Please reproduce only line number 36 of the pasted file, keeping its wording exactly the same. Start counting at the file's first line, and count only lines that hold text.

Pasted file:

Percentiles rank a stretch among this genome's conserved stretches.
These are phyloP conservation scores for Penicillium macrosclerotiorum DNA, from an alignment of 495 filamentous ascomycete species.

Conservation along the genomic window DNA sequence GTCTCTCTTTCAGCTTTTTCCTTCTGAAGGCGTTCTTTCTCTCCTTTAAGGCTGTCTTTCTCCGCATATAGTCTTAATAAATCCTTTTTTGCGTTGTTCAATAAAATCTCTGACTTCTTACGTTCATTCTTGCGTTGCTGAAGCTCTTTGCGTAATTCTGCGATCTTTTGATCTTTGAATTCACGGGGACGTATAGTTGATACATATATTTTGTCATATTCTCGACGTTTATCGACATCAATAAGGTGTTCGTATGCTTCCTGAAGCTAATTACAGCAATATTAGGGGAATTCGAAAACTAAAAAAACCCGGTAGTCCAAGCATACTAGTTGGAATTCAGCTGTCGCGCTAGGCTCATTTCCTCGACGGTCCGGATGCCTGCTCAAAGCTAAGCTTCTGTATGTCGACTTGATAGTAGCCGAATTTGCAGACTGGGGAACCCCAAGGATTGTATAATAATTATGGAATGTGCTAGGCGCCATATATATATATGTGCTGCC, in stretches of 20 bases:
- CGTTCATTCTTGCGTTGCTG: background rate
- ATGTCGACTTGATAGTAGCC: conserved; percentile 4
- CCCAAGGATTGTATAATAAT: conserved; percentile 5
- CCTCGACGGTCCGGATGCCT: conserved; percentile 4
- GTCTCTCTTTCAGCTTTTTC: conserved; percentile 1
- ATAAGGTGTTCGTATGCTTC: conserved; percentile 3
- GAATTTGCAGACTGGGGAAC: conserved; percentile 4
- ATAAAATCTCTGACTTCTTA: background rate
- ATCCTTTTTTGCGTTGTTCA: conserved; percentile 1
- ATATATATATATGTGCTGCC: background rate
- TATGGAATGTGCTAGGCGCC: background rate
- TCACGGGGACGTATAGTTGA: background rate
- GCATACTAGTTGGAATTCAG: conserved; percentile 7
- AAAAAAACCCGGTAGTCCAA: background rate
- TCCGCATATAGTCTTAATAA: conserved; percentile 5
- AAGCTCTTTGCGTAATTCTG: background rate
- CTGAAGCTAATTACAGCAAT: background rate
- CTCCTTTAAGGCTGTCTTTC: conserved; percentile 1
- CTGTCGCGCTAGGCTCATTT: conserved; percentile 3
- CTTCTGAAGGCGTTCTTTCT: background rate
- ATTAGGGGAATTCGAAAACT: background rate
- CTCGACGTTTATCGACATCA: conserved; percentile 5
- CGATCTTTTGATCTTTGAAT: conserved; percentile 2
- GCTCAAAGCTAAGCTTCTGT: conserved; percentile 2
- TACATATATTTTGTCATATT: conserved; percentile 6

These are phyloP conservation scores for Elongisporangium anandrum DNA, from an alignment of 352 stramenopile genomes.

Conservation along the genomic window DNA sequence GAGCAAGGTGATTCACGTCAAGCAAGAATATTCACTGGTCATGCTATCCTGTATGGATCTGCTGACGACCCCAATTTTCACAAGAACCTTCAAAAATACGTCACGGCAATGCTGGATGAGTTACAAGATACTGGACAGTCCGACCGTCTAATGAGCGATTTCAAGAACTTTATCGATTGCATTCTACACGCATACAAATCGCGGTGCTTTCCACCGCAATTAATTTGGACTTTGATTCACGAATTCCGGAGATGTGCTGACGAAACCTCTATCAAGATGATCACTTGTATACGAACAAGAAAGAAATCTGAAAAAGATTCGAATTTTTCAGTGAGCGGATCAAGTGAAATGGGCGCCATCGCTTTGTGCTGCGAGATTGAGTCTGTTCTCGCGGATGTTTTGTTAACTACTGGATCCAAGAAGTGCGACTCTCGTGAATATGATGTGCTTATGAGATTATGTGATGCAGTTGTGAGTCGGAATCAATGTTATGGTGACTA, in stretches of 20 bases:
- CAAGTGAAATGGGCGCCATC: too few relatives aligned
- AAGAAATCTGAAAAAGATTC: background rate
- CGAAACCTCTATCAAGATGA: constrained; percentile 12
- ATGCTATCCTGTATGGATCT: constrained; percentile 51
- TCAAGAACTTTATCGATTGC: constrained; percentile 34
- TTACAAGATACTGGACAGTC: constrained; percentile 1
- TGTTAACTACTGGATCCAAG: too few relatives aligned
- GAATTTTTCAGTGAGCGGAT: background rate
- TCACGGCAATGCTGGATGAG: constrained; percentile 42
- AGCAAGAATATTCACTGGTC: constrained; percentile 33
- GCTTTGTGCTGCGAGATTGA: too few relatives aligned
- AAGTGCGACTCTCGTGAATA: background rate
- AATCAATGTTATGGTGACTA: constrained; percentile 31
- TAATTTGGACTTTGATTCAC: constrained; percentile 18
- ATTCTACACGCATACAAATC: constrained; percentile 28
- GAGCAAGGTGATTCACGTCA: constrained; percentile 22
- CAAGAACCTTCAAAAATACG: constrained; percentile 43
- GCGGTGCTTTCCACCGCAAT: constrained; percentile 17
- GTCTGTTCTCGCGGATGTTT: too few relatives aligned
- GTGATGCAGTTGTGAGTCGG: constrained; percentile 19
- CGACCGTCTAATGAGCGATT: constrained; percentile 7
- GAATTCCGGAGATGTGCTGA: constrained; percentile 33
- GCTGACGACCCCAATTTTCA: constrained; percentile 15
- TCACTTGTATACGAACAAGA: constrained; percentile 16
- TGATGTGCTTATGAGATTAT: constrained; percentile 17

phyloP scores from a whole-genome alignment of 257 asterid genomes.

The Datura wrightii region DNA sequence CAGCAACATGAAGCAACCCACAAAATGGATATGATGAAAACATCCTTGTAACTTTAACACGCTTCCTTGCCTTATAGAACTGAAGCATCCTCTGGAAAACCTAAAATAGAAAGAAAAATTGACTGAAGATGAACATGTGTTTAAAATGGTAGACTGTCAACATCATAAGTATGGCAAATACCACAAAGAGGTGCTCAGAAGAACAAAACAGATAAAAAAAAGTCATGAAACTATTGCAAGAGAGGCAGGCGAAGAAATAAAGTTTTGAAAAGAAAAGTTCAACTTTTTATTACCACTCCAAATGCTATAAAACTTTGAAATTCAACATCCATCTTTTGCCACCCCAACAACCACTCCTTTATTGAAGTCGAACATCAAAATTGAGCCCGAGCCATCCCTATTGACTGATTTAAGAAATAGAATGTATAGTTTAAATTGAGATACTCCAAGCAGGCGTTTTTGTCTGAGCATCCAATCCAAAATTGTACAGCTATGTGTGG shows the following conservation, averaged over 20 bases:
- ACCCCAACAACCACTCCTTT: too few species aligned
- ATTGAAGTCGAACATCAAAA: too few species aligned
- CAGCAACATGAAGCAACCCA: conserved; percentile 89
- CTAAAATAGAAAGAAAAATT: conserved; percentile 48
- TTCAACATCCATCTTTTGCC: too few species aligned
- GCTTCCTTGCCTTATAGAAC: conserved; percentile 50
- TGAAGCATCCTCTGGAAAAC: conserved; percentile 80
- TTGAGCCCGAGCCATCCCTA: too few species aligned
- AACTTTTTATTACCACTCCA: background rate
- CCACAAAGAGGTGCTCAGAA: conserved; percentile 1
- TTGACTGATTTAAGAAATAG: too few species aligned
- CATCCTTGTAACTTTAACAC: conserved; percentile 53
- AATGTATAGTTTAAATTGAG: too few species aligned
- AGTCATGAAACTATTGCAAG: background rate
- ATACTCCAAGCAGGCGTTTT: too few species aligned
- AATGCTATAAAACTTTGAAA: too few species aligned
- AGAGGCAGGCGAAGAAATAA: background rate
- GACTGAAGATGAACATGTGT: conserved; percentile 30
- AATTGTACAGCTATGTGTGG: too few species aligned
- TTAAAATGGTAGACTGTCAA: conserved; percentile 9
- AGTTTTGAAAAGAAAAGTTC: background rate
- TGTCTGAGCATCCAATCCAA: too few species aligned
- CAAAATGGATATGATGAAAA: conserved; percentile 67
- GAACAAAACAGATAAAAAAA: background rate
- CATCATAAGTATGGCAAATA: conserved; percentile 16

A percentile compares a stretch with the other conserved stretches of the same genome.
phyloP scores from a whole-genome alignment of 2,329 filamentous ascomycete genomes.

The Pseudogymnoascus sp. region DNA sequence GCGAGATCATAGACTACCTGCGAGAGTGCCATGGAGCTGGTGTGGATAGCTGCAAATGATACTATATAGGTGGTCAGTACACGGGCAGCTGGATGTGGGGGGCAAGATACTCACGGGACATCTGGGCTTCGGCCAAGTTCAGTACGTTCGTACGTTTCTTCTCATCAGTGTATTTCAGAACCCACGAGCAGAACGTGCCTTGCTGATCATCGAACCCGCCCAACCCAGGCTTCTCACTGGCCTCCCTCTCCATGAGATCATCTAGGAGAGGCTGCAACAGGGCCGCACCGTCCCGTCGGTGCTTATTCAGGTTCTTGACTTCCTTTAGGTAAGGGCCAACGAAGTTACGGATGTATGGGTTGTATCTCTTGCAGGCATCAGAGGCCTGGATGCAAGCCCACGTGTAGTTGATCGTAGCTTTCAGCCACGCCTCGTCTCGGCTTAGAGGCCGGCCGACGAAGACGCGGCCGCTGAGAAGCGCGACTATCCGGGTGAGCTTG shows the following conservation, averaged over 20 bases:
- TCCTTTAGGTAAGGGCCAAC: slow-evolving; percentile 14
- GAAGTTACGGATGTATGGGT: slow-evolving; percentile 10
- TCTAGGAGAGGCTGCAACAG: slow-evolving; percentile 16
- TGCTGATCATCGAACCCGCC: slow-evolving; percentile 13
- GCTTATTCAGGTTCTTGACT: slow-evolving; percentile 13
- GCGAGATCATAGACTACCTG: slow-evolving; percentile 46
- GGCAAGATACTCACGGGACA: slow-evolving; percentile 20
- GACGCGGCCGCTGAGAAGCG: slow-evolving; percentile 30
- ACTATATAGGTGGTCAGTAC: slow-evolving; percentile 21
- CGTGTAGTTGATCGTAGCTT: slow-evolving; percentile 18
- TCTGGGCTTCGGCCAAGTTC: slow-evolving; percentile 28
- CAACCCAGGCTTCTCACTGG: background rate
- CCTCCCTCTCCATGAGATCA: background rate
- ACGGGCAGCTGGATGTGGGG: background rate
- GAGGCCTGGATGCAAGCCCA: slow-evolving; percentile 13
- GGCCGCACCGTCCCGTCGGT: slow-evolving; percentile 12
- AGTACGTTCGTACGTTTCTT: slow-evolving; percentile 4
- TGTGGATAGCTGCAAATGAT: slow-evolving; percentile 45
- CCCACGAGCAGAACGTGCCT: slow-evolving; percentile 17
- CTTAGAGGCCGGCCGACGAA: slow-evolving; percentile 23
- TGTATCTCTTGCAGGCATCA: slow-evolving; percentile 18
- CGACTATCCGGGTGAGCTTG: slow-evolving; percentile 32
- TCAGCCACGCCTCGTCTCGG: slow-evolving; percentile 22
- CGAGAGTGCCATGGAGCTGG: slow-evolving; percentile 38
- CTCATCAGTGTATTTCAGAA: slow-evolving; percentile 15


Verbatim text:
- TTACAAGATACTGGACAGTC: constrained; percentile 1